You can listen to the audio of the calls between the Ingstad and the tanker, and see the radar tracks here;
The tanker called them and told them they needed to maneuver well before the collision, so it's not like they came out of nowhere. The sounds of the guy's voice when he calls in and tells the shore control he hit a warship was every dad that has told their kid not to be a dumbass, then they do it anyway.
Brihard, to answer your question, the sailor trapped in a space flooding/on fire is normally table topped with the CO, but one of the reasons why we have a list of where everyone is supposed to be at any emergency station (based around who is on/off watch) and check it when we go to emergency stations. Having to make the decision to possibly close a hatch to stop flooding to lose the ship always kept me up at night as the DC guy. This is actually happened during the USN Fitzgerald collision. Pretty heartbreaking, but particularly as one of the guys went back in to try and get a few people out of the messdeck that had flooded. The NPR did a good report on it here; https://www.npr.org/sections/parallels/2017/09/06/548718231/a-heros-story-from-the-scramble-to-survive-on-the-uss-fitzgerald
It's a judgement call that could be made by the sailors on the scene, or from up the chain, but would be a pretty extreme flood.
Generally though, commercial and naval ships have a manual of stability that gives you your stability for a bunch of different intact scenarios, as well as if you are damaged. They give you a number of starting points (light on fuel, fully loaded, etc), run through a bunch of theoretical damage scenarios, and tell you if you pass/fail a few key stability criteria. You'll never hit it exactly, but gives you a good idea if you are still safe, and also has some suggestions for ways to make it better. It's a lot of 'what ifs' but better than trying to do the math when you are in the middle of an emergency, so pretty useful.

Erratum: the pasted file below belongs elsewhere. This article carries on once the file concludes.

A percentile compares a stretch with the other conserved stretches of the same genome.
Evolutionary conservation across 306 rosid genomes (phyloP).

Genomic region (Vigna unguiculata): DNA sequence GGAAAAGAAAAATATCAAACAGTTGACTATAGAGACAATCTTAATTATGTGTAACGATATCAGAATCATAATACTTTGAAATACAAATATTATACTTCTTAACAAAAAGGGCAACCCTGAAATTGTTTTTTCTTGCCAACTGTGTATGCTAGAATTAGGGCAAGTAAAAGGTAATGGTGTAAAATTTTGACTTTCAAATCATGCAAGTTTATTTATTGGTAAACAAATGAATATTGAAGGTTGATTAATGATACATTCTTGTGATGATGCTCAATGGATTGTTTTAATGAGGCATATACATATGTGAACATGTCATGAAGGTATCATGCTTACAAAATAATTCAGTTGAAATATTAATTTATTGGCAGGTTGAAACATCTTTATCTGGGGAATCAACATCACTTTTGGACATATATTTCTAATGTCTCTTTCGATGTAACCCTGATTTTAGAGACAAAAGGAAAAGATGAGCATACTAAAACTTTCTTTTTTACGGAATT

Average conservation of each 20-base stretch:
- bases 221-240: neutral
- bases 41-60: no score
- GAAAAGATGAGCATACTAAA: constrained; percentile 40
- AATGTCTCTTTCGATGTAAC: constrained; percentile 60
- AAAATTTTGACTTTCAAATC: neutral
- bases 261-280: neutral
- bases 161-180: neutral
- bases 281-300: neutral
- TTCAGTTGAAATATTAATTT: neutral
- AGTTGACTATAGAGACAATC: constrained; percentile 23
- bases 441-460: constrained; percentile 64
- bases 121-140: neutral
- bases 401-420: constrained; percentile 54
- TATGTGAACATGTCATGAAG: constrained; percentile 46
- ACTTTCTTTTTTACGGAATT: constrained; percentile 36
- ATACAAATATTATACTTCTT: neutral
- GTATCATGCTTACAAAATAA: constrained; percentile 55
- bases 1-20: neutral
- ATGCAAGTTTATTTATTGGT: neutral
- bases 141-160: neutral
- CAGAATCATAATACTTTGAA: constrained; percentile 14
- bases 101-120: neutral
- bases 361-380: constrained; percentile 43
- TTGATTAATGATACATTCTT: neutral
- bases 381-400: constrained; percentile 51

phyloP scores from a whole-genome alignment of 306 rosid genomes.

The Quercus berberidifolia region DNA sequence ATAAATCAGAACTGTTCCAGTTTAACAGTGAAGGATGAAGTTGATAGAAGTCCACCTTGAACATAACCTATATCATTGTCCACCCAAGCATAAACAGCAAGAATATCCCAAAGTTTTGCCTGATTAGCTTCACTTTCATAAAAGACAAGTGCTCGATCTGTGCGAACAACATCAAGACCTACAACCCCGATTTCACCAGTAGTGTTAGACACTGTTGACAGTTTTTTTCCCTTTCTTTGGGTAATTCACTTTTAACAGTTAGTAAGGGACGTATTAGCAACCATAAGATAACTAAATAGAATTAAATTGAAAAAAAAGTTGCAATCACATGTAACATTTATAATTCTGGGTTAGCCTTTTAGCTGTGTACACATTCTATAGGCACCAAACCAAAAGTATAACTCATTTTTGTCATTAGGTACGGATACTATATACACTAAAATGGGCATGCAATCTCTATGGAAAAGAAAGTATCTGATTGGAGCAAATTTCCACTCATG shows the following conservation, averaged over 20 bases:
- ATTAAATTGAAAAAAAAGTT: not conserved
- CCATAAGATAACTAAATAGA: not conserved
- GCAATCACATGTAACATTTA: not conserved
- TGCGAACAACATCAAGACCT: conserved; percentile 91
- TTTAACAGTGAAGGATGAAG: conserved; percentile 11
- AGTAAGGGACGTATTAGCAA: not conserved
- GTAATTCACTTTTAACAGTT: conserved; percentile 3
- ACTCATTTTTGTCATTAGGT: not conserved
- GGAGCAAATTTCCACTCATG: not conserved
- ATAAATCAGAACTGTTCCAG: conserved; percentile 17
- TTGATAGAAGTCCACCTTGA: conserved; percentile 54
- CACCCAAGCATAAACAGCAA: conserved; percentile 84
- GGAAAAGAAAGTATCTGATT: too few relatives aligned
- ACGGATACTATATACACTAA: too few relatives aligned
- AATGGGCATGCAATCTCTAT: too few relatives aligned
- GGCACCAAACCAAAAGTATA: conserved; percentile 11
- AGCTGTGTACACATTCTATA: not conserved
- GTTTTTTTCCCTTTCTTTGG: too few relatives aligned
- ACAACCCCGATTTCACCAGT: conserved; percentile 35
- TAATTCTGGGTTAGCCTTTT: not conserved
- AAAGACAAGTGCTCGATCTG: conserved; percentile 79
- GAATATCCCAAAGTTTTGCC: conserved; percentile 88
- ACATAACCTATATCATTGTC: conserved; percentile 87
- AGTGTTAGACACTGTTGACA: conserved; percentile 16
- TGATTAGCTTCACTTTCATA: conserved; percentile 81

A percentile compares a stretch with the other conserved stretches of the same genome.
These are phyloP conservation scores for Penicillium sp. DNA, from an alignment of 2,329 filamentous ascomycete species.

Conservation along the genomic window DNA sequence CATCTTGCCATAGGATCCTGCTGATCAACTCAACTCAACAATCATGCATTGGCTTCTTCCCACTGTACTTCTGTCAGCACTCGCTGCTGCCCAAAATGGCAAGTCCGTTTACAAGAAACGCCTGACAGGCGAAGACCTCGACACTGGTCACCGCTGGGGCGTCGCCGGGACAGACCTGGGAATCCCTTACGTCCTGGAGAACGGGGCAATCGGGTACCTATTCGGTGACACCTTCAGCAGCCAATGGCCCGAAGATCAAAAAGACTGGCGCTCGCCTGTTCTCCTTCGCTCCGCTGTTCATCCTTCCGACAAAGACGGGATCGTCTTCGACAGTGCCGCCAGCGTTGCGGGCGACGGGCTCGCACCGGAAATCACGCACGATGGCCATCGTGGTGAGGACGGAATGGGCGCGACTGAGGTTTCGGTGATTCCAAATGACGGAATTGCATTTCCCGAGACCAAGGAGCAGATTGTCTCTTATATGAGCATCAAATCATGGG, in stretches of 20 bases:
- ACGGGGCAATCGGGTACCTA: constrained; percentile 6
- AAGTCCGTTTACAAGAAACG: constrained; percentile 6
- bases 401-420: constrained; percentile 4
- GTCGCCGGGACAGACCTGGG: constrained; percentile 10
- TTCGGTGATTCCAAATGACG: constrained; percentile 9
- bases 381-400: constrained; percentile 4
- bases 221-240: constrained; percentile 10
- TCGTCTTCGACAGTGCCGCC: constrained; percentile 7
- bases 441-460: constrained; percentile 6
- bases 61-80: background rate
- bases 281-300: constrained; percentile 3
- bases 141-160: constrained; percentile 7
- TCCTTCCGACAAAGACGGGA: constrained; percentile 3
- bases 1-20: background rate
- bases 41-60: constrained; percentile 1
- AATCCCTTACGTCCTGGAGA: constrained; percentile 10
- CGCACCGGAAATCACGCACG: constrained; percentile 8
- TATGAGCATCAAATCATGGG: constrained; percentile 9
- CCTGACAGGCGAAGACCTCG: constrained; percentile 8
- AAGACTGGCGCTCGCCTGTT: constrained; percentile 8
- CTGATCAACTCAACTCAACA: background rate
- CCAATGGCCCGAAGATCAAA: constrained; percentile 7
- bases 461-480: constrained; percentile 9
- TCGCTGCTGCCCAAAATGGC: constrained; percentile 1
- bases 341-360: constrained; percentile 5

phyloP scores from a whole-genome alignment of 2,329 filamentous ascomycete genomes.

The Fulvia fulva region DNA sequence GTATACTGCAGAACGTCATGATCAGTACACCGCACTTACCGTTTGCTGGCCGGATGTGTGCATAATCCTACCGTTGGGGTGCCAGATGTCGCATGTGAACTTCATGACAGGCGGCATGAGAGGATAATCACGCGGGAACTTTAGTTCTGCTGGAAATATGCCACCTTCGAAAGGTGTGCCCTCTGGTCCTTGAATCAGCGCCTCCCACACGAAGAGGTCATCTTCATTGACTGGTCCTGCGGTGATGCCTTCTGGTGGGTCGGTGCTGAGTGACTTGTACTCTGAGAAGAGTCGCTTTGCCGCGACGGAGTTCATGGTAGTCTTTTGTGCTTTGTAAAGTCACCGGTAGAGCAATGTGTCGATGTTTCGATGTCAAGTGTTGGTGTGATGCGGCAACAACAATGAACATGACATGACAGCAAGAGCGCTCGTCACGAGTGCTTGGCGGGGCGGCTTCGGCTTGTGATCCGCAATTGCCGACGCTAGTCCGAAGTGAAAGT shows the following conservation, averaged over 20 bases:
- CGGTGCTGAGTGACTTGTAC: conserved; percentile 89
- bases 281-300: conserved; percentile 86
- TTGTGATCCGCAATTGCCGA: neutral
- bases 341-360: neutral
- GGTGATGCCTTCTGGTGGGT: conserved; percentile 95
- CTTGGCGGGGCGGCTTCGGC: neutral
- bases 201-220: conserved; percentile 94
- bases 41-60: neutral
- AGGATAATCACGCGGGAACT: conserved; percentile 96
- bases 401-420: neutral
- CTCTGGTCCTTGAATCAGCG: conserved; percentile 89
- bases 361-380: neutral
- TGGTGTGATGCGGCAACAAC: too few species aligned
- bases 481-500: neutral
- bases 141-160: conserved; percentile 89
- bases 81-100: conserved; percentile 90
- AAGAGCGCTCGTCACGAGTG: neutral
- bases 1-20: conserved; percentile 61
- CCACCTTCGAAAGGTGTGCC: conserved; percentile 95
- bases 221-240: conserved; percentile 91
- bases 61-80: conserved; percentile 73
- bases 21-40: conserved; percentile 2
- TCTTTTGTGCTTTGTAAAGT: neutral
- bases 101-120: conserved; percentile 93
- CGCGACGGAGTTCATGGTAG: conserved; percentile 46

In this case, once they got their initial response, figured out what was going on, and had an idea of the damage and rate of flooding, you should be able to open up the book, find a matching scenario, and see if you were okay. With that much damage, they probably had major flooding in a number of adjacent compartments with some other aggravating factors, blew their reserve stability, and were foxed. I'm sure they probably did as much as they could to slow it down to get everyone off safely, but if the water comes in faster than you can get it off, you can only do so much. Once you list over far enough, vents and exhausts start downflooding, so it gets worse.
We practice all this stuff, but the 'abandon ship' drill is something that is only ever done once a blue moon, (and even then it's a walkthrough) so impressive that everyone made it off safely given the extent of the damage and the injuries.
Can't really say anything about the watchkeeping, but this was a pretty professional response to what is a literal worse case scenario, so impressed from that perspective. People will likely lose their jobs over this, but surprised no one was killed given how bad it was.